For 26-year-old Sehaj (name changed), the birth of her daughter was a catastrophe. Already a mother of two girls, she could ill afford to another daughter.
Sehaj, who has to do odd jobs to make ends meet in the Union Territory of Chandigarh, has received abuse from her family since bearing the girl.
“The pain of bearing a girl child is as great as for a boy. But the baby girl has no value for my family, especially my mother-in-law. The girl is seen as just a burden, an unwanted birth”, says Sehaj as tears well up in her eyes.
She was among the ladies invited for a community celebration by some female social activists who are trying to change how people feel about daughters on the occasion of the Lohri festival, the winter’s biggest festival that marks the end of the cold season in north India.
It’s a stigma that runs deeper in some Indian states than others.
A look at the country’s sex ratio is an indicator of the states where daughters are discriminated against. A boy’s birth, however, is celebrated with great joy, as boys are seen as continuing the family line.
The situation is such that quite often female foetuses are found dumped in bins or new-born girls are found abandoned at public places such as temples or hospitals by couples.
In some places such as the north Indian state of Himachal Pradesh, the sex ratio over the past five years stands at 875 girls for 1,000 boys. In the neighbouring Punjab state it is 895 to 1000. In the union territory of Chandigarh, this girls versus boys ratio is 818 to 1000, according to India’s 2011 census.
The next census, conducted once in 10 years, is due to be carried out this year. Many states have shown more balanced sex ratios in the past 10 years after state governments launched many programmes to save, protect and educate girls.
Haryana, for example, has launched a massive campaign ‘Beti Bachao Beti Padhao’ (Save Girls, Educate Daughters) and Chandigarh, too, has registered an improvement in sex ratios.
Female Foeticide – A Challenge for Indian States
Rampant female foeticide is one of the major social problems that governments in India have been aggressively trying to stop.
“After it became common for women to have ultrasound tests to determine the sex of the baby and get an abortion if it was a female, the government brought out its Pre-Natal Diagnostic Test Act in 1994, making determining the sex of the foetus illegal and promising the severest punishment against doctors or medical staff who revealed a foetus’s sex”, former director of health services in Chandigarh, Dr G Dewan, who was responsible for introducing the Act that led to an improvement of the sex ratio, told Sputnik.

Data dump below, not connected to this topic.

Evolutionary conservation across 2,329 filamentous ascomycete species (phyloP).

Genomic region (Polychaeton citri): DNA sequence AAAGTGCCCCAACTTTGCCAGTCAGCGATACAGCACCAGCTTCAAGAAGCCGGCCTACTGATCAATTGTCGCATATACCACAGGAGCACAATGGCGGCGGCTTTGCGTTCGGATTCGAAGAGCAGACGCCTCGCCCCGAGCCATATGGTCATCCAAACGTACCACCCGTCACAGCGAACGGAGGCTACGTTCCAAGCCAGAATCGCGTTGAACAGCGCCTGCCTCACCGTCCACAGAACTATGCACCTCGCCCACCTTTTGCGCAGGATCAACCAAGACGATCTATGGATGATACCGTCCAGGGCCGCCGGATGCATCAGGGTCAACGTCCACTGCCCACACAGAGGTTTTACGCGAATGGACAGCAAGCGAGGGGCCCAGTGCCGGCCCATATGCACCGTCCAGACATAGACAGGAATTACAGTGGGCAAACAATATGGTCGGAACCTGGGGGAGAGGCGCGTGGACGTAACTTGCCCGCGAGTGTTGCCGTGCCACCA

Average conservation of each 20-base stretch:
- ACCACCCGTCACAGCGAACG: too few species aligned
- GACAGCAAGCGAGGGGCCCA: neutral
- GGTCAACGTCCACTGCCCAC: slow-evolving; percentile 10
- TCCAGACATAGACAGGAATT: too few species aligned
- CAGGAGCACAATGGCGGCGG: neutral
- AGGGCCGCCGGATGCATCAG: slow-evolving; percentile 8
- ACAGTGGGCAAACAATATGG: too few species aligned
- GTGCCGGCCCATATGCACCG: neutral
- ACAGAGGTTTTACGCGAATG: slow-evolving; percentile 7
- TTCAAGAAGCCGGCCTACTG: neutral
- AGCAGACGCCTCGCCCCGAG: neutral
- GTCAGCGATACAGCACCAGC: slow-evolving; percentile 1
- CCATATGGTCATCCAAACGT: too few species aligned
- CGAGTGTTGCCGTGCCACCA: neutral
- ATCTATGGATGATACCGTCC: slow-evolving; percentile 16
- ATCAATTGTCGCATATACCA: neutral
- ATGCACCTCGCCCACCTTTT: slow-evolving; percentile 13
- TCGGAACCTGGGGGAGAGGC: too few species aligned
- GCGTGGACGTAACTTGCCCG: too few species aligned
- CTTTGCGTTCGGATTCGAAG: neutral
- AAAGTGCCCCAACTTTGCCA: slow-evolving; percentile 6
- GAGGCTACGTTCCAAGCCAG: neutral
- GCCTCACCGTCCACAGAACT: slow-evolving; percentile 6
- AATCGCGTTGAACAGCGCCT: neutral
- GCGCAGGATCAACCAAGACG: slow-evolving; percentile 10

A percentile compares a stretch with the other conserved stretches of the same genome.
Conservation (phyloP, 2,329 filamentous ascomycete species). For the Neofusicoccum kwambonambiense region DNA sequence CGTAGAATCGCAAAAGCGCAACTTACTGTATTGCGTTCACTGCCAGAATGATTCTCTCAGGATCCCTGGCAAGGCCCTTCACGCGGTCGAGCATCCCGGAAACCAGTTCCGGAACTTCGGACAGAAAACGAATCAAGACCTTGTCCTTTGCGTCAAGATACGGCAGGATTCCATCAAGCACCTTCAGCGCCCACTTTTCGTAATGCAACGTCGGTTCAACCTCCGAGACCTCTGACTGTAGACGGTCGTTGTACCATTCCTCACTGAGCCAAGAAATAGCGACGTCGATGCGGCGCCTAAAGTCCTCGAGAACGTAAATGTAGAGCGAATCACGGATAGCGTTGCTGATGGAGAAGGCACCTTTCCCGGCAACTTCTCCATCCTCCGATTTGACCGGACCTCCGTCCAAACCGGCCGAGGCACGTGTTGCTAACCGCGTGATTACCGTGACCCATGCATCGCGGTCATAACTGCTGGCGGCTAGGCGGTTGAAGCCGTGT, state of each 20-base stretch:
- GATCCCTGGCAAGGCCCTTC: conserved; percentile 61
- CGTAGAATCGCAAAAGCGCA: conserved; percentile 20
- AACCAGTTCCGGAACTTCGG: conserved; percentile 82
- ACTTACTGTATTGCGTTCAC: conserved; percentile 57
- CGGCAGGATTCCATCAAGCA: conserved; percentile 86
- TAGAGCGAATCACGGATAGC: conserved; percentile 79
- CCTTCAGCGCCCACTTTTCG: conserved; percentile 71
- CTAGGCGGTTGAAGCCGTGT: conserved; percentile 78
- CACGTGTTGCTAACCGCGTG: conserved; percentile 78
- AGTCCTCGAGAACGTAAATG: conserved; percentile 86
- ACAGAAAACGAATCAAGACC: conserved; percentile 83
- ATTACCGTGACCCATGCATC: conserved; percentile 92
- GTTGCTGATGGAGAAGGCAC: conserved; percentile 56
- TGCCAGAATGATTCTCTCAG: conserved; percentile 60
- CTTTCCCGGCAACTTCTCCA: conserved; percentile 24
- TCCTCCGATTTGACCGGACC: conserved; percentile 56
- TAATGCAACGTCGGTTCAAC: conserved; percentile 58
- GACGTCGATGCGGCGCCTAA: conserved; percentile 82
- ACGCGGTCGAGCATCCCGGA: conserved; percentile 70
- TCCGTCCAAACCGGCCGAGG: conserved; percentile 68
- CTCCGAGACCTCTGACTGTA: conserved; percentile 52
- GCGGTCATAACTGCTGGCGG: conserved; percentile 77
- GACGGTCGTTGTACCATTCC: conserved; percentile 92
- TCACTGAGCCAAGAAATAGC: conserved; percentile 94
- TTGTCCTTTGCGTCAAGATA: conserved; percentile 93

“There is a reward of INR 100,000 ($1,360) for anyone who provides information about a medical practitioner doing sex determination tests”, he added.
The Act might have put paid to screening the foetus to discover the sex but it has done little to change the mindset.
Dr Tamanreet Kaur, an elected representative of the civic body in Punjab’s Jalandhar city – known for female foeticides – told Sputnik: “When I had a daughter I faced social implications myself, as women would come to me and literally commiserate with me for bearing a girl. This is when I decided that I would try to restore the happiness which should surround a child’s birth.
“For the past three years on Lohri festival, I have invited women who gave birth to a girl to a community celebration, giving them gifts, singing songs around the bonfire on how girls are no less important than boys.”
Photo : Dr Tamanreet Kaur
Ashish Bhasin, chef of The Leela Palace in Delhi, told Sputnik, “The Punjabi folkl song for Lohri “Sunder Mundriye Hoye!” is about a man called Dulla Bhatti, who is said to have lived in Punjab during the reign of Mughal Emperor Akbar.
“Like Robin Hood, Dulla Bhatti rescued the innocent from their tormentors, in this case young girls from being trafficked. He used to marry them to suitable boys from the money, which he would steal from the rich. Among the many, there were two girls named Sundri and Mundri who were introduced in this folk song (Sunder Mundriye Hoye…) that celebrates his bravery during Lohri festivities”.
The festival of Lohri traditionally sees thumping celebrations when a male baby is born in the family whereas at many places a girl’s birth doesn’t evoke similar celebrations.
Social activists such as Dr Kaur are optimistic that their efforts will bring a gradual change in the public mindset and people, especially women, will support the cause for girl child. They usually promote a public slogan: “If you do not bear daughters, where will you get daughters-in-law from?”
Photo : Dr Tamanreet Kaur
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